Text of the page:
Much has been said of late about how apologizing excessively and unnecessarily has become a social norm practiced (predominately) by women. We sat down with Kassia Binkowski, Founder + Creative Director at www.onethousanddesign.com, to get her thoughts on the topic. Today she tells us why its important we "stop saying sorry more than we should" and how we all benefit from (unapologetically) using our voices to ask for what we want.
We’ve all been there. We’re sitting in a meeting and want to interject our opinion; we are not interrupting, we are not out of line. On the contrary, we are a welcome voice in the conversation, we were invited to have a seat at that table and we have every right to offer our thoughts. Still, without fail (and perhaps without thought) a “sorry” slips from our lips.
The circumstances are always changing. First it’s contributing to a meeting or asking a question of a colleague, then it’s an innocent elbow bump on the subway or taking up a completely reasonable amount of space on an elevator. The word sorry has become an ice breaker for self-expression among women, a reality that warrants closer consideration.
The research is clear, women apologize more often than men. Perhaps it’s because men have a higher threshold for what they find offensive. Or maybe women are still reacting to an era when signs of strength were deemed inappropriate. Either way, the result is the same - our gender pays a price when women say sorry more often than they should.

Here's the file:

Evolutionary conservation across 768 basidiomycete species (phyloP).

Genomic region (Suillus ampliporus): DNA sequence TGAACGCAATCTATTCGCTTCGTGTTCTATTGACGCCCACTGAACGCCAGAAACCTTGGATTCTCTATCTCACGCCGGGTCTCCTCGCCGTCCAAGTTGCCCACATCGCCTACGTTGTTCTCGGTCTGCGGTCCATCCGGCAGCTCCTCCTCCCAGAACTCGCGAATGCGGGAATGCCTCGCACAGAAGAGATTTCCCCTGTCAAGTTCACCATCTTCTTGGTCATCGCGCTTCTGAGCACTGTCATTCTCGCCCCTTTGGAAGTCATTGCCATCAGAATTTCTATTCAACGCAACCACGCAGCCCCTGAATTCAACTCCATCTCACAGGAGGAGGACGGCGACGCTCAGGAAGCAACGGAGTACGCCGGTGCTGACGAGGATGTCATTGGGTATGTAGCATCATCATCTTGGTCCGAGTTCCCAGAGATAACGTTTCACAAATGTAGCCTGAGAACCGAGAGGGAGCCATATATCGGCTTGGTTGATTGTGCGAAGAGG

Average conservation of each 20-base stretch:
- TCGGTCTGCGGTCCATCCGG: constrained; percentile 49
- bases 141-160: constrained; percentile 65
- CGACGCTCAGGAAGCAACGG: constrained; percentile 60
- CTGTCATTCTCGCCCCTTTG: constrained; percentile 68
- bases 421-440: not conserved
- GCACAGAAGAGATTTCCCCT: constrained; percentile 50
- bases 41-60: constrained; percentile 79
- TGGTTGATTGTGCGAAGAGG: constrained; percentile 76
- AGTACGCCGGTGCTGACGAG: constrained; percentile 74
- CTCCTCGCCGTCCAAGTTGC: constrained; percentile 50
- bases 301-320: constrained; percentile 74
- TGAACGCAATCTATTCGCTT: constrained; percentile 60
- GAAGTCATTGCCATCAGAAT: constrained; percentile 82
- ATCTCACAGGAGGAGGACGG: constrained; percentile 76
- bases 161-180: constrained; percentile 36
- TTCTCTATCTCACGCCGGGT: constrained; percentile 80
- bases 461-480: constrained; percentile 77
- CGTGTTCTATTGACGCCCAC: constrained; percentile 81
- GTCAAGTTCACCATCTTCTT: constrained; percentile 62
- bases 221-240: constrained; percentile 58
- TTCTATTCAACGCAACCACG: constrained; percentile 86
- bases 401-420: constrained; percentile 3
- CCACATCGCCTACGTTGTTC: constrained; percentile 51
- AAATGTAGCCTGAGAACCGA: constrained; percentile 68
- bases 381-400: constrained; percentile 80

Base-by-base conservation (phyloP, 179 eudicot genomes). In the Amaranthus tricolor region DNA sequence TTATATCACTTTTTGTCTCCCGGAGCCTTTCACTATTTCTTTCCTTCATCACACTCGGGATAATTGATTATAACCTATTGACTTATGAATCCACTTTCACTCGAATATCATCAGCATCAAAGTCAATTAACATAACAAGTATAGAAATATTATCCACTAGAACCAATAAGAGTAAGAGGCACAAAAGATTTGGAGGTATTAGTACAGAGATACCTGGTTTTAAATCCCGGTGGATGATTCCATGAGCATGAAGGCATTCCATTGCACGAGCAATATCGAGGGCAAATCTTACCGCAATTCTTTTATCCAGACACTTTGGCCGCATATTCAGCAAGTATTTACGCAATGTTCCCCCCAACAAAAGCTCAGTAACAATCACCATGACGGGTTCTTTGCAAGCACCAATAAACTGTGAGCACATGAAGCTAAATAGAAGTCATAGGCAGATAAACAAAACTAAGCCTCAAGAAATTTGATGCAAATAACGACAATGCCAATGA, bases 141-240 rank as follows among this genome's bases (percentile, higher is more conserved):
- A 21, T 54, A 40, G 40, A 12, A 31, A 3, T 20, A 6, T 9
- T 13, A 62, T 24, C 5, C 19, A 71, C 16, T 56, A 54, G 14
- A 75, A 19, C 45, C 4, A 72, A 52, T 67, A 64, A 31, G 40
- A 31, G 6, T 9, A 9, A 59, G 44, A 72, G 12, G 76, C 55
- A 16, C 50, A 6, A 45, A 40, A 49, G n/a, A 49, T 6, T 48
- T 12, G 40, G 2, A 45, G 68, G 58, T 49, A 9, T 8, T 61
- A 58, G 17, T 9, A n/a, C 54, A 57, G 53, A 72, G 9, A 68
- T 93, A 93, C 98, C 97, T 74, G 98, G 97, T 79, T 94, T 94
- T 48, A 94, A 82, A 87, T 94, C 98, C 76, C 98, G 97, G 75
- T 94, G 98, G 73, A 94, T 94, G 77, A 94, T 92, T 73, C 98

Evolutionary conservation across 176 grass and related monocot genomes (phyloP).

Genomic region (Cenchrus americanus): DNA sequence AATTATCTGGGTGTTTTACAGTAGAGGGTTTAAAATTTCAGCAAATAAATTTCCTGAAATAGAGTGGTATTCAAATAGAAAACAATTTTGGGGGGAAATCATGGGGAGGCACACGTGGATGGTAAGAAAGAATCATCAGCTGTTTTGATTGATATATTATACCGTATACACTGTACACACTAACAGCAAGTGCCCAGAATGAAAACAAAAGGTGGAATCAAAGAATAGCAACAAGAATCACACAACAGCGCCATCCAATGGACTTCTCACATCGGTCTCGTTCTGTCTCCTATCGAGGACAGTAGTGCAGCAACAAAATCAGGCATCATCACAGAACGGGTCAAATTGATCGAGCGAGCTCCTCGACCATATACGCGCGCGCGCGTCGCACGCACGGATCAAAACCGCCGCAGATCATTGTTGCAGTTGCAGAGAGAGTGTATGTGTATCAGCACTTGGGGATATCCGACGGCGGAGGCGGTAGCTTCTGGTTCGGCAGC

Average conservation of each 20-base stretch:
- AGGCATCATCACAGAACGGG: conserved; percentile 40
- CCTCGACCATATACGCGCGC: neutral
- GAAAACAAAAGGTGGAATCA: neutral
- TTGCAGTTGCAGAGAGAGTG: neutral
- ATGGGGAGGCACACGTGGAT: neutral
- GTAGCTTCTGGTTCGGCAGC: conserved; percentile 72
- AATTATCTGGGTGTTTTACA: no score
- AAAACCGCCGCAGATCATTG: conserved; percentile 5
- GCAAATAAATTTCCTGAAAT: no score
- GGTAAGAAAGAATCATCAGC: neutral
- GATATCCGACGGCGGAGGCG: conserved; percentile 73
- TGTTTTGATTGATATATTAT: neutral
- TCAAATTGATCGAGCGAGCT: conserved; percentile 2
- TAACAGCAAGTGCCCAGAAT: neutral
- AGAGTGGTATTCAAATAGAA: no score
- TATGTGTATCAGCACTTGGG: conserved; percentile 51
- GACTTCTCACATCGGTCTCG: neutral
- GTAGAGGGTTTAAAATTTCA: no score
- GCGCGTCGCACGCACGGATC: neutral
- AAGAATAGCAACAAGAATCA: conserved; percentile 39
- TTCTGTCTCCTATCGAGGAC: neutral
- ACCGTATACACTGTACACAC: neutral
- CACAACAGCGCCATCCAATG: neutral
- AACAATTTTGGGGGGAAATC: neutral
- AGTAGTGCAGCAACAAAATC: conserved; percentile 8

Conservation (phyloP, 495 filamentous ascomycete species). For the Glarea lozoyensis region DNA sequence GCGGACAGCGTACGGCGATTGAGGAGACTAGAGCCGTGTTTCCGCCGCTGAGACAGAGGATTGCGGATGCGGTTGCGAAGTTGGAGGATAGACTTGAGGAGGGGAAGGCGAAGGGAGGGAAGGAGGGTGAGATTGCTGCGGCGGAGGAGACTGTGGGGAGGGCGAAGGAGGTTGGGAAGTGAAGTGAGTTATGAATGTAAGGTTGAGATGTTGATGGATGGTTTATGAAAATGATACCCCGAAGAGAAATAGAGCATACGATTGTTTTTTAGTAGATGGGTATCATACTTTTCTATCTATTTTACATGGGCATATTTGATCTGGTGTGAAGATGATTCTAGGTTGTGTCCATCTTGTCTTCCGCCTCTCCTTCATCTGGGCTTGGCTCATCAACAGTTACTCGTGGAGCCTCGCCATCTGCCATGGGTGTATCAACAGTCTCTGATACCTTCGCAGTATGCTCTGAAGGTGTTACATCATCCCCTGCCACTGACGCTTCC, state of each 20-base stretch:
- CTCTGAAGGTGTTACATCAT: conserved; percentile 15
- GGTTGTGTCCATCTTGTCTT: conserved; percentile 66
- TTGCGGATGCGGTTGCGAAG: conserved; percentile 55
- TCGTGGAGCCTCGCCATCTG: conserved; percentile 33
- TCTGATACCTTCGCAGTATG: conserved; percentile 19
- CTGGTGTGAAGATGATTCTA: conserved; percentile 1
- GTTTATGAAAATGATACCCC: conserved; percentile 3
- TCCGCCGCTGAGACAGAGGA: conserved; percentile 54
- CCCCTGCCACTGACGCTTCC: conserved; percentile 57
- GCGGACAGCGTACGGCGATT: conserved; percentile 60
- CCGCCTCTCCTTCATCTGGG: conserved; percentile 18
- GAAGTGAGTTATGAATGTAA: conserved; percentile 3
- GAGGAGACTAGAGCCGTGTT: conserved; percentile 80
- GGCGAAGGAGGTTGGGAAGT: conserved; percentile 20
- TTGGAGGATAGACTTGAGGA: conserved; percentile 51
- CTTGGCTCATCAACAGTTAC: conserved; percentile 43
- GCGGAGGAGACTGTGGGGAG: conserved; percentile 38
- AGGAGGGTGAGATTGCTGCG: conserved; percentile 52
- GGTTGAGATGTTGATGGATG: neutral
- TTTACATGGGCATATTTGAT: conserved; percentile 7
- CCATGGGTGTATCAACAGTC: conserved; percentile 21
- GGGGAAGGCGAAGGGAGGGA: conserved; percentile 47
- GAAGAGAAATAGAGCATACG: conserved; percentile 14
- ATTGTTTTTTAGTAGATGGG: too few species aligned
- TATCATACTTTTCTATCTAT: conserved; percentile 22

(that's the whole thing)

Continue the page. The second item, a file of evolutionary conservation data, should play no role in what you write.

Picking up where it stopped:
Let’s take a closer look at a few of the reasons why women should stop apologizing:
Sorry is not a synonym for “I have a different perspective,” or “may I ask you a question,” or “excuse me.” Every time we use the word in this way it loses a little bit of its true meaning in the moments when a sincere apology really is most appropriate.
Using “sorry” as a preface to our requests and opinions is a passive aggressive form of assertion, making whatever follows more easy to dismiss.
Cushioning so much of what we say with “I’m sorry” only serves to make women seem underserving, submissive, and deferential. This use of language reinforces centuries of stereotypes that women don’t deserve the chance to be heard and seen.
When we say “I’m sorry” we assume some amount of blame for the situation at hand. But the truth is, elevators get filled up, questions are warranted and many voices - yours included - make up a conversation. Using the word sorry less frequently requires changing our default setting from one of guilt to one of worth.
So how do we break such a bad habit?
The same way we quit biting our nails. Start by tracking the unnecessary apologies. Keep a tally of how often you say it and start paying attention to why. Understanding what the triggers are can help you choose more effective language to use in its place. Speak with intention and try not to let the word “sorry” slip from your lips if an apology isn’t actually appropriate. You can always ask your friends and family for support. Kicking a difficult habit is hard work and it’s likely you’ll need someone else to help hold you accountable.
After all, we’re in this together. We all know that we need to say what we want in order to get what we want. We’re doing one another and ourselves a disservice if we soften those requests, if we apologize for having the strength to have a voice and a presence.
p.s. The power of one simple phrase: "I'm here for you".